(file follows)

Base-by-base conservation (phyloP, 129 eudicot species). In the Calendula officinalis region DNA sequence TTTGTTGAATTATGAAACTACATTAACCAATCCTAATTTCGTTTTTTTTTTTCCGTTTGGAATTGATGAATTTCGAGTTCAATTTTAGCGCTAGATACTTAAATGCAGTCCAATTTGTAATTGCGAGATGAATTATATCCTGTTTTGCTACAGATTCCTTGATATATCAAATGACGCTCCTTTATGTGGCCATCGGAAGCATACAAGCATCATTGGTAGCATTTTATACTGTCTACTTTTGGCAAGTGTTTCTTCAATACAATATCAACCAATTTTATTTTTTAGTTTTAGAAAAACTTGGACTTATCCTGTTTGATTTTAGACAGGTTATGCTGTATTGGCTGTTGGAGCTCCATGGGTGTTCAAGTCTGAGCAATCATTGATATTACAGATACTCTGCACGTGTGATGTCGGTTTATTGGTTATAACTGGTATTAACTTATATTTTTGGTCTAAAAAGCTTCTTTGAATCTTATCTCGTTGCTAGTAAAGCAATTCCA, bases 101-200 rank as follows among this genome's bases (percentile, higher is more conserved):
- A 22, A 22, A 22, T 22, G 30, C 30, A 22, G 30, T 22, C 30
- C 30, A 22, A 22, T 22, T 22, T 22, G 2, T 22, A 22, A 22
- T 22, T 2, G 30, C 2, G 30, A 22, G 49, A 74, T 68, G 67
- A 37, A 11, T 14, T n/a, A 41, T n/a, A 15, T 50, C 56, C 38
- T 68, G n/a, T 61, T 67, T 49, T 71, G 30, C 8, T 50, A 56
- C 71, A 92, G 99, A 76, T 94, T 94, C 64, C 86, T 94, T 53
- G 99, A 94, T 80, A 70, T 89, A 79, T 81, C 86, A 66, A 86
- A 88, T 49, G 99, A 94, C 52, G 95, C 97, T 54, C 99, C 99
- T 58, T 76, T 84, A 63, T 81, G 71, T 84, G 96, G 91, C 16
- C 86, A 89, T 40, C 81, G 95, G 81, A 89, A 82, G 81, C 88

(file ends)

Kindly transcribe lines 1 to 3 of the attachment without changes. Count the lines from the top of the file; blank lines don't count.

Base-by-base conservation (phyloP, 129 eudicot species). In the Calendula officinalis region DNA sequence TTTGTTGAATTATGAAACTACATTAACCAATCCTAATTTCGTTTTTTTTTTTCCGTTTGGAATTGATGAATTTCGAGTTCAATTTTAGCGCTAGATACTTAAATGCAGTCCAATTTGTAATTGCGAGATGAATTATATCCTGTTTTGCTACAGATTCCTTGATATATCAAATGACGCTCCTTTATGTGGCCATCGGAAGCATACAAGCATCATTGGTAGCATTTTATACTGTCTACTTTTGGCAAGTGTTTCTTCAATACAATATCAACCAATTTTATTTTTTAGTTTTAGAAAAACTTGGACTTATCCTGTTTGATTTTAGACAGGTTATGCTGTATTGGCTGTTGGAGCTCCATGGGTGTTCAAGTCTGAGCAATCATTGATATTACAGATACTCTGCACGTGTGATGTCGGTTTATTGGTTATAACTGGTATTAACTTATATTTTTGGTCTAAAAAGCTTCTTTGAATCTTATCTCGTTGCTAGTAAAGCAATTCCA, bases 101-200 rank as follows among this genome's bases (percentile, higher is more conserved):
- A 22, A 22, A 22, T 22, G 30, C 30, A 22, G 30, T 22, C 30
- C 30, A 22, A 22, T 22, T 22, T 22, G 2, T 22, A 22, A 22